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ECSA Award Winners

ECSA Peter Jones Memorial Award Winners

This annual award is given for the best paper by a current PhD student or an individual who has recently been awarded a PhD.

This year ECSA is proud to annouce that the award has been given to two winners:

 

Dr Rebecca Morris

Morris et al., 2017. Increasing habitat complexity on seawalls: Investigating large- and small-scale effects on fish assemblages. Ecology and Evolution. 7(22):9567-9579.

Rebecca obtained her PhD in September 2016 from The University of Sydney focussing on evaluating the effectiveness of ecological engineering to manage biodiversity in urbanised marine systems.

Rebecca is now a research fellow in the National Centre for Coasts and Climate at the University of Melbourne.

 

Dr Jonathan Dale

Dale et al., 2017. Sedimentation rhythms and hydrodynamics in two engineered environments in an open coast managed realignment site, Marine Geology, 383:120-131.

Jonathan defended his PhD in December 2017, which investigated the evolution of the sediment regime in a large open coast managed realignment site. 

Jonathan is currently a Research Officer in the School of Environment and Technology at the University of Brighton.

 


Dr Peter Mueller

Peter's winning paper published following his PhD on Blue Carbon in the Wadden Sea at the University of Hamburg:

Peter Mueller, Kai Jensen and James Patrick Megonigal. 'Plants mediate soil organic matter decomposition in response to sea level rise’ published in Global Change Biology (2016) 22, 404–414, doi: 10.1111/gcb.13082 .

The published study assessed the impact of accelerated sea-level rise (SLR) on the decomposition of soil organic matter (SOM) in tidal wetlands. Tidal wetlands such as mangroves and salt marshes are increasingly recognized as important long-term carbon sinks, sequestering organic matter and thus carbon dioxide at rates exceeding those of most other ecosystem types. The organic carbon sequestered in these ecosystems has been termed 'blue carbon'. Knowledge on the plant and microbial processes that create blue carbon stocks and dynamics has important implications for management policies and may ultimately help to protect these ecosystems. Furthermore, organic matter sequestration is a primary process by which tidal wetlands gain elevation over time, decreasing their vulnerability to accelerated SLR.

 

Dr Heidi Burdett

Paper from Heidi's PhD from the University of Glasgow:

Her paper is entitled “Spatiotemporal variability of dimethylsulphoniopropionate on a fringing coral reef: the role of reefal carbonate chemistry and environmental variability”. May 2013. PLOS One, Volume 8, Issue 5, e64651.

 

 

ECSA Lifetime Achievement Award

Professor Jiyu CHEN

Professor Jiyu Chen is recognized as a great pioneer of Chinese estuarine and coastal science.

He proposed and established the first Estuarine and Coastal Research Institute in China by the end of the 1940’s. He not only developed estuarine and coastal theory but also converted this into engineering practice, integrating hydro-dynamics, sedimentation and geomorphology. As such, he made great achievements and contributed formidably to the work related to the mitigation of impacts in estuary, coastal engineering, port development, flood disaster prevention and water resources utilization.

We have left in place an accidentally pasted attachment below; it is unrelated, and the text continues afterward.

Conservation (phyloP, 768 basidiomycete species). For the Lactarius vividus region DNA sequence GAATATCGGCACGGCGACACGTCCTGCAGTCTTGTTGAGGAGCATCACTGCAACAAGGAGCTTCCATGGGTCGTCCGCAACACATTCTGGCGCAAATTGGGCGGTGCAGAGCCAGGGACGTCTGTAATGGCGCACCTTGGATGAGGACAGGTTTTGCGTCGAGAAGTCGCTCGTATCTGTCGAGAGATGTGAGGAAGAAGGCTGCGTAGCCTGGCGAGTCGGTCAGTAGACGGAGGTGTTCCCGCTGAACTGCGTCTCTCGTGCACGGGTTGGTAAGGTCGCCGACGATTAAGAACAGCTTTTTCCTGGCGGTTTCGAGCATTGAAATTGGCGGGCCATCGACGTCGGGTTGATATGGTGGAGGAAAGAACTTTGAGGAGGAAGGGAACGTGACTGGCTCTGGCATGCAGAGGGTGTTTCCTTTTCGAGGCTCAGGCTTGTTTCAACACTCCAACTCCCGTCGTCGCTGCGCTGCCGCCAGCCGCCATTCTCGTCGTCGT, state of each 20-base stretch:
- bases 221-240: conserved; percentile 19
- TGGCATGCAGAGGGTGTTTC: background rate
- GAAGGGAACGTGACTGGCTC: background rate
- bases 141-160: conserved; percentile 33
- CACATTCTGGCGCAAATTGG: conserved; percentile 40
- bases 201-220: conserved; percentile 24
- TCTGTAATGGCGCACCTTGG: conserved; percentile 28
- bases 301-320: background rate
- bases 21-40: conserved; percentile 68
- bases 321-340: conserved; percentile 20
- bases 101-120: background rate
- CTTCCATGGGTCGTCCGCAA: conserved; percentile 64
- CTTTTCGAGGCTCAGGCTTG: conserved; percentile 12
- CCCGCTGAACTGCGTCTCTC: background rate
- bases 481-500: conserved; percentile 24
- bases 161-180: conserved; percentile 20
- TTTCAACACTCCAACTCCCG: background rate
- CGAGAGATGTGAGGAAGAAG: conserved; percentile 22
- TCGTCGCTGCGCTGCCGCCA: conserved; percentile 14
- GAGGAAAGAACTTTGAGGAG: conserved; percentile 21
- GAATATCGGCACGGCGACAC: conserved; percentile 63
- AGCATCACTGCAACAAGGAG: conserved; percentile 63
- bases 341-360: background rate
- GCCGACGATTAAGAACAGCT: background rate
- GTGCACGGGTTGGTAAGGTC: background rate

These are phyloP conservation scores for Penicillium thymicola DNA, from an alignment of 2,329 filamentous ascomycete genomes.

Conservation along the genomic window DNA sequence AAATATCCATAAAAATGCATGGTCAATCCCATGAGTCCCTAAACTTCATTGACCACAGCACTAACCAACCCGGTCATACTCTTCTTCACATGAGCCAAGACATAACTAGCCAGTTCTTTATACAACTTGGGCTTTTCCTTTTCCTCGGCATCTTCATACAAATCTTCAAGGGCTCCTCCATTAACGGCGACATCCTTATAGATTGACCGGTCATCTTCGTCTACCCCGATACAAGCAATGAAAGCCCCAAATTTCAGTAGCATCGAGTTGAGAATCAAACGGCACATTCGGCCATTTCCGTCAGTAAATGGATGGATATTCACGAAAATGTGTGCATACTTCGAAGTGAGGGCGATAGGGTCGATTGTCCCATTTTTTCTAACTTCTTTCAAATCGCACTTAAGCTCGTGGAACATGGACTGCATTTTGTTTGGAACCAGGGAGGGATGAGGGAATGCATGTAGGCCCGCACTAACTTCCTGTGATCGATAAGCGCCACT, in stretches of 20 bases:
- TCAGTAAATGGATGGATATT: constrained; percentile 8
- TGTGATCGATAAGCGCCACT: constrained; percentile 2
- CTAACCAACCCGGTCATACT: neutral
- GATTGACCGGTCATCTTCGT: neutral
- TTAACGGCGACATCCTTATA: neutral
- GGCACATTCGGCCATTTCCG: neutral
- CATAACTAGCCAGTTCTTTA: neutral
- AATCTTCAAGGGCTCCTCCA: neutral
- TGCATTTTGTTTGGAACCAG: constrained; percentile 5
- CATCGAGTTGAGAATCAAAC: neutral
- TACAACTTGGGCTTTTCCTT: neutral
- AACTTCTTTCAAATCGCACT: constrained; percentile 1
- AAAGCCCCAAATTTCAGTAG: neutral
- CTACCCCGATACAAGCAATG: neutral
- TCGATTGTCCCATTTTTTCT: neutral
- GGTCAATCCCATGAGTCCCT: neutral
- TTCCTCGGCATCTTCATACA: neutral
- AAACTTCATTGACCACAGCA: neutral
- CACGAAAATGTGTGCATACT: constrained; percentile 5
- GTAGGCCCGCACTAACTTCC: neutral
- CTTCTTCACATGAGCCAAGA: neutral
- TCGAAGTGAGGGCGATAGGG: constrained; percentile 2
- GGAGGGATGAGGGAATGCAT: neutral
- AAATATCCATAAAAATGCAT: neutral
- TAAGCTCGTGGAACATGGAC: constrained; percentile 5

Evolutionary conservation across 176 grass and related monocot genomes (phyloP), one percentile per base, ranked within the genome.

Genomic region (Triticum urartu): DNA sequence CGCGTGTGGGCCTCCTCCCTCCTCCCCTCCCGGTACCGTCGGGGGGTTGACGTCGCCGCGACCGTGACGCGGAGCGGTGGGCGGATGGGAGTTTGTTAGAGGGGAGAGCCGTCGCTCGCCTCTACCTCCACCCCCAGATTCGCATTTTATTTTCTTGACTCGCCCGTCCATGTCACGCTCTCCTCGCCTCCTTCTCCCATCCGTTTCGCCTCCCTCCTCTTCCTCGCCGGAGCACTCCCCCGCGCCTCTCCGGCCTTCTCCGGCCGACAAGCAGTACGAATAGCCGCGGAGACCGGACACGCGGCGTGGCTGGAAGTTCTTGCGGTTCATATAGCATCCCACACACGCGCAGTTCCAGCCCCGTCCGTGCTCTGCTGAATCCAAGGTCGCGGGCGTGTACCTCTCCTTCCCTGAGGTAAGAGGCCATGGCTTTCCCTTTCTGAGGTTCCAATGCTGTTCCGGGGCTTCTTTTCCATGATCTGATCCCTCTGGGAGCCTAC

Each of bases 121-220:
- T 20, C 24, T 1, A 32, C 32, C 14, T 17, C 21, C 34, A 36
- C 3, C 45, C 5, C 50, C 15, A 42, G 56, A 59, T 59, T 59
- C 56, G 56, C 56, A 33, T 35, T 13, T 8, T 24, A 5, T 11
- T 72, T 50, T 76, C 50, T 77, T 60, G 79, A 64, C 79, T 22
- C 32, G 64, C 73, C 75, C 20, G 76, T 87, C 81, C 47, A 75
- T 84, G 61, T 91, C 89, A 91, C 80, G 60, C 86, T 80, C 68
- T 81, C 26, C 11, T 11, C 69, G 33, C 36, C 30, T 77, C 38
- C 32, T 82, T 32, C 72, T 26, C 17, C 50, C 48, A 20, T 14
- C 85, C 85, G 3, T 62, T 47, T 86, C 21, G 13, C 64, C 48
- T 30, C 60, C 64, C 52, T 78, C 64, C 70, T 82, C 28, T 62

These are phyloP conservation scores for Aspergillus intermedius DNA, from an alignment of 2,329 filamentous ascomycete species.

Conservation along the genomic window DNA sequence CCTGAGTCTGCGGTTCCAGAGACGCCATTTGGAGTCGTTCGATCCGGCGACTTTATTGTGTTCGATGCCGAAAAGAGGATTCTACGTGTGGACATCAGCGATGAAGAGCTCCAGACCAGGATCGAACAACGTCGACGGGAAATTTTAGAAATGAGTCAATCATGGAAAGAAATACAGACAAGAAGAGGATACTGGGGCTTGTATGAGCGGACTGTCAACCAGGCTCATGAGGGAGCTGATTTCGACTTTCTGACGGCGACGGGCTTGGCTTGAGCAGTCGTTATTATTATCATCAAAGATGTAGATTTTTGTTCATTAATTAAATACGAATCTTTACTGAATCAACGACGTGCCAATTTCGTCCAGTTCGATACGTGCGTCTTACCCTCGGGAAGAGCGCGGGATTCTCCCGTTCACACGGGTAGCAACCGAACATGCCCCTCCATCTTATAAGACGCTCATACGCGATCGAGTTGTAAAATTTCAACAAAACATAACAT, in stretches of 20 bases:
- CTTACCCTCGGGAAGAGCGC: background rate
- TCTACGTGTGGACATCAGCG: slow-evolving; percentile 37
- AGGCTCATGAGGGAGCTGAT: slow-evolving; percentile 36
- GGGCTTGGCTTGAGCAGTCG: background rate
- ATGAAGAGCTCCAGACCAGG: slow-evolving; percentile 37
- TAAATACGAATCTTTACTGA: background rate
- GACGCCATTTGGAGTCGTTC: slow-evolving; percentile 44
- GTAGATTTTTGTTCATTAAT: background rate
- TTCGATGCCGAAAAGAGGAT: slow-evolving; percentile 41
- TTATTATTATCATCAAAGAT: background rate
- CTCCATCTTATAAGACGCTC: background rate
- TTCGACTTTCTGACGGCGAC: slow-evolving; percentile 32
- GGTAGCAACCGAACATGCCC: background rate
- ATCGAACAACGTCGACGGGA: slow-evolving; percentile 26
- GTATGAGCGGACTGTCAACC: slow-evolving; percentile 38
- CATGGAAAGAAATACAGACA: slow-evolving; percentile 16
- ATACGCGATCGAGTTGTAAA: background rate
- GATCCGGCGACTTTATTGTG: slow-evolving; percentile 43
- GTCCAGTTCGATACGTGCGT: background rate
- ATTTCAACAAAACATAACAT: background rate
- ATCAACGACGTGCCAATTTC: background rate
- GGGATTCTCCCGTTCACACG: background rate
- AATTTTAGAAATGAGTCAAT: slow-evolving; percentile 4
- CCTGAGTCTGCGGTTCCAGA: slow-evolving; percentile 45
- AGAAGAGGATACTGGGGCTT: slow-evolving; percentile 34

Prof. Chen’s scientific achievements were used to solve problems encountered in coastal development of China, especially many large coastal engineering works. As a representative example, he took charge of the development of “Pudong International Airport Relocated Eastwards and Ecological Engineering on Jiuduanshan Shoals” project, and successfully kept the balance between a large engineering construction and the local ecological environment. Also, he was responsible for a project on “The Impact of the Three Gorges Project on the ecological environment of the Yangtze River Estuary”.

He has published many influential books, such as “Dynamic Processes and Geomorphologic Evolution of Yangtze Estuary”, “Chinese Coastal Development Process and Evolution”, “Development principle mode of Yangtze in the last 2000 years”, “Processes of Dynamic Sedimentation in the Yangtze Estuary” and “Development of Yangtze Estuary and its Submerged Delta”.

 

 

Professor Eric Wolanski

James Cook University’s Professor Eric Wolanski has been awarded the first Estuarine & Coastal Sciences Association (ECSA) Lifetime Achievement Award.

Professor Wolanski is an Adjunct Professor in JCU’s School of Marine and Tropical Biology and Principal Research Officer in the Australian Centre for Tropical Freshwater Research.

Professor Wolanski was presented with the award in front of almost 600 scientists from 54 countries at a gala dinner in Mestre, near Venice, during ECSA’s 50th international conference in the Italian city.

The award reflects Professor Wolanski’s achievements in marine science over his lifetime, including seven books, his 12-volume Treatise on Estuarine and Coastal Science, and 350 publications in estuarine and coastal science with co-workers in 13 countries.

The volumes took about four years to complete. Professor Wolanski also officially launched The Treatise at the conference.

Professor Wolanksi said it was a “complete surprise” to receive the award and described the accolade as a “wonderful thing”.